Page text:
There’s been not much of a winter this year so fish like barra and jacks kept up with reasonable numbers even on pretty cool days.
Great recruitment over the wet years plus the overflow at Awoonga has meant that we have lots of barramundi in our local systems. The fortunate part of this dramatic rise in numbers over the past few years is that the majority of amateurs who can catch barra have a healthy catch and release attitude and only take a couple at a time. There are a few grubs and hopefully the pressure of fisheries and local thinking can help change the bad attitudes. Some of our local professionals think of the future and plan accordingly. Then we have one or two pros who only think of pockets full of cash now, even to the extent of flogging an area when prices are driven low by a glut in the market. Luckily, there are still lots of barra and with another big wet this year helping recruitment again, we will be reaping the benefits for a while yet.
Blue salmon are going well in areas like the mouth of Coorooman creek and The Narrows. Mostly they have been taking yabbies or prawns and even beach worms, particularly around Corio. One of the old guys I saw chasing them at Sandy Point said he cuts his worms into segments about two inches (50mm) and threads 3-4 through one end onto the hook. This way the pieces are all moving around, attracting salmon and just about anything else in range He does the same with yabbies, hooking them through the second segment from the tail so they are free to move around separately. Pillies on gangs will also do the job up on the beaches in the frothy part of the waves edging the deeper gutters. Kings continue as normal, with plenty of fish spread over a large part of the salt in the Fitzroy from the barrage down to The Port. The town reaches always has salmon around the rocks and downstream mud banks. Waterpark Creek is another spot working at the moment.
Most of the area’s creeks are in good form for flatties and some very nice fish have been reported. Lately quite a number of oversized females have been caught and released. Corio Bay and Coorooman Creek have been the pick locations as the fish have been congregating along the many sandbank channel edges. Some of the better fish are taking lures and baits meant for bream in very shallow water. With the choice of plastics and lures so large these days, it is hard to recommend just one type or colour. Luckily, flathead care less than we do and will nail nearly anything that passes their nose. Lures give you an opportunity to cover a lot more ground and check out lots of different country until you find the fish. Bait fishers have to pick the likely spots and wait for the fish to move in or out with the tides. Either way, they are a great fish to target with a better than average chance of getting a feed.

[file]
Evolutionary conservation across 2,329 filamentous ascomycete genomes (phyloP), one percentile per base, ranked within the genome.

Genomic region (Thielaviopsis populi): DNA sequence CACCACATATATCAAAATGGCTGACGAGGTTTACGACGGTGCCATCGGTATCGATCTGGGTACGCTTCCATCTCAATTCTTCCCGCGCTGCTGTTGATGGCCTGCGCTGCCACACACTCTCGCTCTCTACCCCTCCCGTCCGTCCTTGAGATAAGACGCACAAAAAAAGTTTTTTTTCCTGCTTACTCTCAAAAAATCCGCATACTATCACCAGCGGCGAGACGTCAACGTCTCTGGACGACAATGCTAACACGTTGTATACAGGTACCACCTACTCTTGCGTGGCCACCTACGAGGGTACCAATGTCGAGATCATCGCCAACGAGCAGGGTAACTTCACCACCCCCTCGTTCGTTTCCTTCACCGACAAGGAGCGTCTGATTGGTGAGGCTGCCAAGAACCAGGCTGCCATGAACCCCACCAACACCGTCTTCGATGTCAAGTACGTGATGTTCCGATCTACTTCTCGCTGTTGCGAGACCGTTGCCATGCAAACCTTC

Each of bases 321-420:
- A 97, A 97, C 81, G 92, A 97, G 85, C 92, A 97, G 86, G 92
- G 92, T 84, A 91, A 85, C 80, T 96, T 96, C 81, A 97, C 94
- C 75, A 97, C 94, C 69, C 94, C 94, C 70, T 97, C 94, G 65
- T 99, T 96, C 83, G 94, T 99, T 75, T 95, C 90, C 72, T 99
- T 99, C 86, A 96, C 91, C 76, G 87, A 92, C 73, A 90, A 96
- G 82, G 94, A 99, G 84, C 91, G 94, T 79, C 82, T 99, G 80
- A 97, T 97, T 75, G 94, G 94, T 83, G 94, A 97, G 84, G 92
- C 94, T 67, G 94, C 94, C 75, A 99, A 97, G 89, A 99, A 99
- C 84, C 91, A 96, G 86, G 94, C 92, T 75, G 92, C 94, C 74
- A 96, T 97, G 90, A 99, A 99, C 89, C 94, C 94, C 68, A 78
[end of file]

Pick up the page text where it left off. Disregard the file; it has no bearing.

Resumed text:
There are stacks of hardiheads and poddy mullet moving in the creeks plus the abundance of yabby beds in all of our local creeks, so there is no shortage of bait on hand. There have been bream, whiting and queenfish featuring in some quality estuary bags lately.
This year, Keppel Bay has had to deal with prolonged dirty plumes from dredging the harbour and the large fresh flow from the wet. All this combined has slowed the lesser mackerel species from doing their regular bay runs. Lately it is looking good and signs are improving as we are getting a few doggies and even some spotties. This should mean unless the dredging of the marina goes ahead and we get a big rain event when the spotty run is expected then we could have a good month for the small tinny fishers.